Always worthwhile as you can feel out the seller and decide if the boat will be useful to you.

Some will disclose their maint sked , or none!

It costs big bucks and time to create a cruiser out of a dock queen.

To a great extent the newer a boat is the better chance it is a dock queen.
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Old 02-04-2019, 02:29 PM   #37
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Sorry I am a bit late to the conversation........ So there is no misunderstanding of the law, at least as it pertains to Florida:

Under CHAPTER 326, FLORIDA STATUTES YACHT AND SHIP BROKERSí ACT, 326.006 Powers and duties of division, paragraph e., 4. a brokers license may be revoked if he/she "Acts for both the buyer and seller in a transaction involving a yacht without the knowledge and written consent of both parties."

It would appear, if disclosed, the broker can represent both parties.

As a broker, I also agree that an offer (or counter offer) is not valid, unless presented in writing. I don't respond to "would he take?" from a buyer.

Also, with the OP's issue, if the first offer had been either countered, or accepted, then the ball was in the first buyer's court. Once seatrials and surveys had been completed, seller may have decided to continue and negotiate a lower price and/or agree to fix the deficiencies rather than have the boat go back on the market. The old "bird in hand" situation.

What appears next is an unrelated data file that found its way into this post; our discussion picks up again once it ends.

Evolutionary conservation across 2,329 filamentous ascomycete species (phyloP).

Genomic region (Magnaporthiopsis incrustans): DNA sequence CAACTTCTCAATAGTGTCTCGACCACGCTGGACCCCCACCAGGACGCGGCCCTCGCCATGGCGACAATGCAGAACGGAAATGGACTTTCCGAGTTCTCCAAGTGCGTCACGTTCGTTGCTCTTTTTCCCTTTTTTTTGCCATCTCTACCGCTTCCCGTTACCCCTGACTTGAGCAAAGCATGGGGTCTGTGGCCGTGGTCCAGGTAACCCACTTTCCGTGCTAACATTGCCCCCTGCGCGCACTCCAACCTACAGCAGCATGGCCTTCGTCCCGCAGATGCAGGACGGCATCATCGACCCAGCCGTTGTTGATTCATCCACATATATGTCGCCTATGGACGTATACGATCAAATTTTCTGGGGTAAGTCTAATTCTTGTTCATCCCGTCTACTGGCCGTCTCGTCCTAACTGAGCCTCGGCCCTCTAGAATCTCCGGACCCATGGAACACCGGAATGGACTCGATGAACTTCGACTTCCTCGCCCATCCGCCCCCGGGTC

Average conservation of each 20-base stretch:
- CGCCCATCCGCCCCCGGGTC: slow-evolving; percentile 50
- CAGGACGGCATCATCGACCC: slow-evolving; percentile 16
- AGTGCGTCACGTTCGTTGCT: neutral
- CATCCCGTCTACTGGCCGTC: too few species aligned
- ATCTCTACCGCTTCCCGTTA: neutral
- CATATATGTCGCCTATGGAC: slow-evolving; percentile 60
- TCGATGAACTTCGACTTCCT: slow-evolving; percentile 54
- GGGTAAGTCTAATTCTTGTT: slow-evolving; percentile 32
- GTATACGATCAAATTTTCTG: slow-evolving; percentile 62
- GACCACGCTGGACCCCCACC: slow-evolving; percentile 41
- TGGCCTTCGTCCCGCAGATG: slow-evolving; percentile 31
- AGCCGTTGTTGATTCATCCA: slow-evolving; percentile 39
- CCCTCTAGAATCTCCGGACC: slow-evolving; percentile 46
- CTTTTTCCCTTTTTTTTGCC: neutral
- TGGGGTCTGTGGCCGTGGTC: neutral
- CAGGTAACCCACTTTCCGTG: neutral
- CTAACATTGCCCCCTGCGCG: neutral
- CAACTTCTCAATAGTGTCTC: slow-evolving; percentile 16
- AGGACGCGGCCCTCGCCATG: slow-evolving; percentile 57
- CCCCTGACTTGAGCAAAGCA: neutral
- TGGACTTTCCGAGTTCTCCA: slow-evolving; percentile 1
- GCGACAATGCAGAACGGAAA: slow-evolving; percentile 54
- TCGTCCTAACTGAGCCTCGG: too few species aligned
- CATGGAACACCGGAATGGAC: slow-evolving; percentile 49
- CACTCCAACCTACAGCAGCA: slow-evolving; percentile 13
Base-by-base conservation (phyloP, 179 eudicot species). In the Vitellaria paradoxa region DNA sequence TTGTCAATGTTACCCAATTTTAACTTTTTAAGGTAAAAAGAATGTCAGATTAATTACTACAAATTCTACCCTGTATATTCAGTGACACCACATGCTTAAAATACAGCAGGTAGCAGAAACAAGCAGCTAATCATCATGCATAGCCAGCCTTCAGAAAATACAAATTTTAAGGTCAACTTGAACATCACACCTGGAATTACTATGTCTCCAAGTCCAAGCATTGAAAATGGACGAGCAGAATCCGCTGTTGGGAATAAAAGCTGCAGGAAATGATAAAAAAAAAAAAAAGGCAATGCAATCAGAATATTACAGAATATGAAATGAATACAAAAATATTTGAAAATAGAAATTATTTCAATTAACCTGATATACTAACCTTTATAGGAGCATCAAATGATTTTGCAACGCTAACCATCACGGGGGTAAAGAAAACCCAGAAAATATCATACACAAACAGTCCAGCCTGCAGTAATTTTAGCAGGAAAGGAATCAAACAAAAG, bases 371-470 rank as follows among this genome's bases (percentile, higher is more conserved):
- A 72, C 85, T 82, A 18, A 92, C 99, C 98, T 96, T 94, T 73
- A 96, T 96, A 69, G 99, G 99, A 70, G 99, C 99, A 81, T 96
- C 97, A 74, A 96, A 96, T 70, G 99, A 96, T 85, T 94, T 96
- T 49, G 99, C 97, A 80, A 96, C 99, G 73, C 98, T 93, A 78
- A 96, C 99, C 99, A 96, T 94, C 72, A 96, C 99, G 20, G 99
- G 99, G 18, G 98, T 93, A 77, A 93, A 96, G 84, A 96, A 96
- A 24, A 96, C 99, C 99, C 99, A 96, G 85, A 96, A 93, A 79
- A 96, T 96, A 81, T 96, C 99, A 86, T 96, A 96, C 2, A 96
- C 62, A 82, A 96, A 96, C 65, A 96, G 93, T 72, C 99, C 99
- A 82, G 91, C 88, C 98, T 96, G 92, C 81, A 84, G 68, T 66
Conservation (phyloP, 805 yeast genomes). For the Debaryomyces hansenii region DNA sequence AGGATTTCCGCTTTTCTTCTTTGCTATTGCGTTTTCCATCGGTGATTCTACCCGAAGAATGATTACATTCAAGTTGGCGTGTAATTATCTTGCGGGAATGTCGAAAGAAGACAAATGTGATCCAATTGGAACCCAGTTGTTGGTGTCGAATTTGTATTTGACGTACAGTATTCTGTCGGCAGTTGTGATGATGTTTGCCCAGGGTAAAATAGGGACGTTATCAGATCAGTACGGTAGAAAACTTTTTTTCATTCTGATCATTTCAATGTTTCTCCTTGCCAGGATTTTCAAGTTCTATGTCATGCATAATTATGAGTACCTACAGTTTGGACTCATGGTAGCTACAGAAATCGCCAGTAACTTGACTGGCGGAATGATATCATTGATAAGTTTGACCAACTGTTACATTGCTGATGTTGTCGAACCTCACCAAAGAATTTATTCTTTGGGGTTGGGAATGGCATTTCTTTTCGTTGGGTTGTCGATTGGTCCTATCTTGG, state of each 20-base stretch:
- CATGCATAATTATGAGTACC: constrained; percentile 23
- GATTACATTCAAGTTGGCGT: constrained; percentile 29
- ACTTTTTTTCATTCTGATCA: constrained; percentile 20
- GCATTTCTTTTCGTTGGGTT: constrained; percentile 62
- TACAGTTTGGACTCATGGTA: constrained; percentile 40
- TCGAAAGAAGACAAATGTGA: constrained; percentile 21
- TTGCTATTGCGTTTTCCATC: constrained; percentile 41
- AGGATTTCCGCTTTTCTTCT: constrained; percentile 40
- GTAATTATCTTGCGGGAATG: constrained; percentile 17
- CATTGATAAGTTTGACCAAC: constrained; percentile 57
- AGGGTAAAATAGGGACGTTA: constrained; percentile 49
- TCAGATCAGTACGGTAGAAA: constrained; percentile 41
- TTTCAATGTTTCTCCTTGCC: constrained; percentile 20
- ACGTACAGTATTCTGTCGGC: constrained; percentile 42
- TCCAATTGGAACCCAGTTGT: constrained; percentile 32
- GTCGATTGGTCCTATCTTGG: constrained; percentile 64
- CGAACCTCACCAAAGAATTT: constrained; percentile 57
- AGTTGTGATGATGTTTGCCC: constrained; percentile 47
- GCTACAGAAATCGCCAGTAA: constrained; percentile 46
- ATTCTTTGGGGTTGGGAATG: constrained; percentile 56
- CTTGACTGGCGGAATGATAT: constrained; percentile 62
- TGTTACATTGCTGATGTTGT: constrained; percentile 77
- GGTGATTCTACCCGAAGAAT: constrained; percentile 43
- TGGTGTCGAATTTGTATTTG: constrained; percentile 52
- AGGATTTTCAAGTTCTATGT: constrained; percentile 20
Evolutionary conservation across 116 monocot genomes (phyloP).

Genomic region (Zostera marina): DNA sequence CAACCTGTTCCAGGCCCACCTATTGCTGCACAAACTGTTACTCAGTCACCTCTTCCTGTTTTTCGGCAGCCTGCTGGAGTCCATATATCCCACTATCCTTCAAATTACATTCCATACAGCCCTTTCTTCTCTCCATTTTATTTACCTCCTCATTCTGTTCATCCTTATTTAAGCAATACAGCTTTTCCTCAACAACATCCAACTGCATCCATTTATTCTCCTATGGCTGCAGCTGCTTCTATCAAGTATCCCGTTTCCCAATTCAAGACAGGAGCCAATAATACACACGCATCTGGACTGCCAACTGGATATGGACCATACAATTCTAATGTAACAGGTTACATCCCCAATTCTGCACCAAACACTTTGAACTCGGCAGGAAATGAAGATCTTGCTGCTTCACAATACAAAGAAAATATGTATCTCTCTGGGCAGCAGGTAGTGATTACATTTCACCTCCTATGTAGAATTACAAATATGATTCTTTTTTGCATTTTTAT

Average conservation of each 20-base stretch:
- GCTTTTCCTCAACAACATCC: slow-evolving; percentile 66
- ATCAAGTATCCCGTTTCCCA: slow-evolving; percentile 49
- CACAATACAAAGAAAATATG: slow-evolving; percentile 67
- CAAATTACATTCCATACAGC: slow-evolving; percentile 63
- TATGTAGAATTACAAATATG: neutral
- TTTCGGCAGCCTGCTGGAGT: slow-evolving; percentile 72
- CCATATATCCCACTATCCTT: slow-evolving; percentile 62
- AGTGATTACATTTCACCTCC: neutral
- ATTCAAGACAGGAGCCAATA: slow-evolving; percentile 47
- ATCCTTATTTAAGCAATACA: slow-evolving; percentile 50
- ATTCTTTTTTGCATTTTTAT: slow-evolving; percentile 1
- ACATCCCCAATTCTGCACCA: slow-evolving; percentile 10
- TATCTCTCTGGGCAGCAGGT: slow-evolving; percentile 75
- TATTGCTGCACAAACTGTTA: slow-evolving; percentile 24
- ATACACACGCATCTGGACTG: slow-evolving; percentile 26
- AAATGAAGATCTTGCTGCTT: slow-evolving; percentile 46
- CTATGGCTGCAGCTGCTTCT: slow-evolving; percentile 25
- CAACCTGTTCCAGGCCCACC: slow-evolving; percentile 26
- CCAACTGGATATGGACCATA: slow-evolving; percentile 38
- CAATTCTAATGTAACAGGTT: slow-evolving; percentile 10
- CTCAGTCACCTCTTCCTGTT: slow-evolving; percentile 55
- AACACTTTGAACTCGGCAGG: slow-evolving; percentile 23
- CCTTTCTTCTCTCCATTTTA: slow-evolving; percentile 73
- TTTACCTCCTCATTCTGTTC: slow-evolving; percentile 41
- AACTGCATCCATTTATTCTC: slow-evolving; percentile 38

I have long ago stopped trying to figure out what "actually" goes on in the head of a buyer or seller. I have seen sellers accept the lower of 2 offers because the seller thought their "baby" would be in better hands.

One of the key elements of being a CPYB (Certified Professional Yacht Broker) is knowing you don't "own" or control the client. You just represent them to the best of your ability with goot ethics, with the emphasis on good ethics.

We don't have enough information in this situation to really know what happened.